Fearful protesters take first steps towards a new nation
Caged inside a new army cordon of riot-visored troops and coils of barbed wire - the very protection which Washington had demanded for the protesters of Tahrir Square - the tens of thousands of young Egyptians demanding Hosni Mubarak's overthrow on Friday took the first concrete political steps to create a new nation to replace the corrupt government which has ruled them for 30 years.
Sitting on filthy pavements, amid the garbage and broken stones of a week of street fighting, they have drawn up a list of 25 political personalities to negotiate for a new political leadership and a new constitution to replace Mubarak's crumbling regime.
They include Amr Moussa, the secretary general of the Arab League - himself a trusted Egyptian; the Nobel prize-winner Ahmed Zuwail, an Egyptian-American who has advised President Barack Obama; Mohamed Selim Al-Awa, a professor and author of Islamic studies who is close to the Muslim Brotherhood; and the president of the Wafd party, Said al-Badawi.
Other nominees for the committee, which was supposed to meet the Egyptian Vice-President, Omar Suleiman, within 24 hours, are Nagib Suez, a prominent Cairo businessman (involved in the very mobile phone systems shut down by Mubarak last week); Nabil al-Arabi, an Egyptian UN delegate; and even the heart surgeon Magdi Yacoub, who now lives in Cairo.
The committee's first tasks would be to draw up a new Egyptian constitution and an electoral system that would prevent the president-for-life swindle which Mubarak's fraudulent elections have created. Instead, Egyptian presidents would be limited to two consecutive terms of office, and the presidential term would be reduced from six to four years.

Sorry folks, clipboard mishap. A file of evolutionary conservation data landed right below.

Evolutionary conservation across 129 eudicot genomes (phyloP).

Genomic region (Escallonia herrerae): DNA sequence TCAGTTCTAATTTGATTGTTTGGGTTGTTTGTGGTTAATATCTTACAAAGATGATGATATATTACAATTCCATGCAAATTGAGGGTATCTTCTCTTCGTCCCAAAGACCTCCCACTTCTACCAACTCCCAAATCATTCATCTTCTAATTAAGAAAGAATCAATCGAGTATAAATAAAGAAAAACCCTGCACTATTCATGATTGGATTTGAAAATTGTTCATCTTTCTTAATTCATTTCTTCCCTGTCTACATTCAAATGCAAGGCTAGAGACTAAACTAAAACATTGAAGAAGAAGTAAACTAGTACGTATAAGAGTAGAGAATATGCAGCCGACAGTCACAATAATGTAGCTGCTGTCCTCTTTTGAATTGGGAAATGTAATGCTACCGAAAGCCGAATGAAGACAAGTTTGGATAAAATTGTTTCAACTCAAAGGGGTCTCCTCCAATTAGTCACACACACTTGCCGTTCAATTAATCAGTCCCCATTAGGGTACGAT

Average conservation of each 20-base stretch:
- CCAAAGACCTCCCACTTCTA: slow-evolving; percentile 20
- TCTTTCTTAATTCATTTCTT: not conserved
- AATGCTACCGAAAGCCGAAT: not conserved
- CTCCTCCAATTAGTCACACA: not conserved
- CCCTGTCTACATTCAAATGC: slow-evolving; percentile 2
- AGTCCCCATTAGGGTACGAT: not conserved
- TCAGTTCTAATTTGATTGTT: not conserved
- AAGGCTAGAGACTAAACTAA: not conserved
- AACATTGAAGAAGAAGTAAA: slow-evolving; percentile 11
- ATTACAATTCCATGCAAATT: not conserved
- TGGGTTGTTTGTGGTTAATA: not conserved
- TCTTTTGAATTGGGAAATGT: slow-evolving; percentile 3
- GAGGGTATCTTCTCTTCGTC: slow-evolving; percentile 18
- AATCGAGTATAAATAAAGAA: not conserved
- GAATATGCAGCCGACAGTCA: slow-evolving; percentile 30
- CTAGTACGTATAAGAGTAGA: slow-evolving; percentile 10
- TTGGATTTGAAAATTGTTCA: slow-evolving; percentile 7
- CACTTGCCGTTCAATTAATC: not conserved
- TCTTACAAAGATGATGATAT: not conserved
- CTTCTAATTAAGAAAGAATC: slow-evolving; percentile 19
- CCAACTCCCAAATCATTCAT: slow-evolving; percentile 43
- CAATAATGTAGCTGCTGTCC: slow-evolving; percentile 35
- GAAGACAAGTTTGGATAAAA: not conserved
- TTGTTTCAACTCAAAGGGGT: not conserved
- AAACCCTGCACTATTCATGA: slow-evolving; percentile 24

But no-one involved in this initiative has any doubts of the grim future that awaits them if their brave foray into practical politics fails. There was more sniping into Tahrir Square during the night - an engineer, a lawyer and another young man were killed - and plain-clothes police were again discovered in the square. There were further minor stone-throwing battles during the day, despite the vastly increased military presence, and most of the protesters fear that if they leave the square they will immediately be arrested, along with their families, by Mubarak's cruel state security apparatus.
The Egyptian writer Mohamed Fadel Fahmy, who is involved in the committee discussions, is fearful for himself. "We're safe as long as we have the square," he said to me on Saturday, urging me to publish his name as a symbol of the freedom he demands.
"If we lose the square, Mubarak will arrest all the opposition groups - and there will be police rule as never before. That's why we are fighting for our lives."
The state security police now have long lists of names of protesters who have given television interviews or been quoted in newspapers, Facebook postings and tweets.
The committee's talks would also cover civil and constitutional rights and a special clause to allow Suleiman to rule Egypt temporarily because "the President is unable to perform his duties".
Mubarak would be allowed to live privately in Egypt providing he played no part - publicly or covertly - in the political life of the country. He is regarded as a still-fierce opponent who will not hesitate to decapitate the opposition should he hang on to power.
"He is one of the old school, like Saddam and Arafat, who in the last two days has shown his true face," another committee supporter said yesterday. "He is the man behind the attacks on us and the shooting deaths."
Mohamed Fahmy knows what this means. His own father has been in exile from Egypt for seven years - after proposing identical protests to get rid of the Mubarak empire.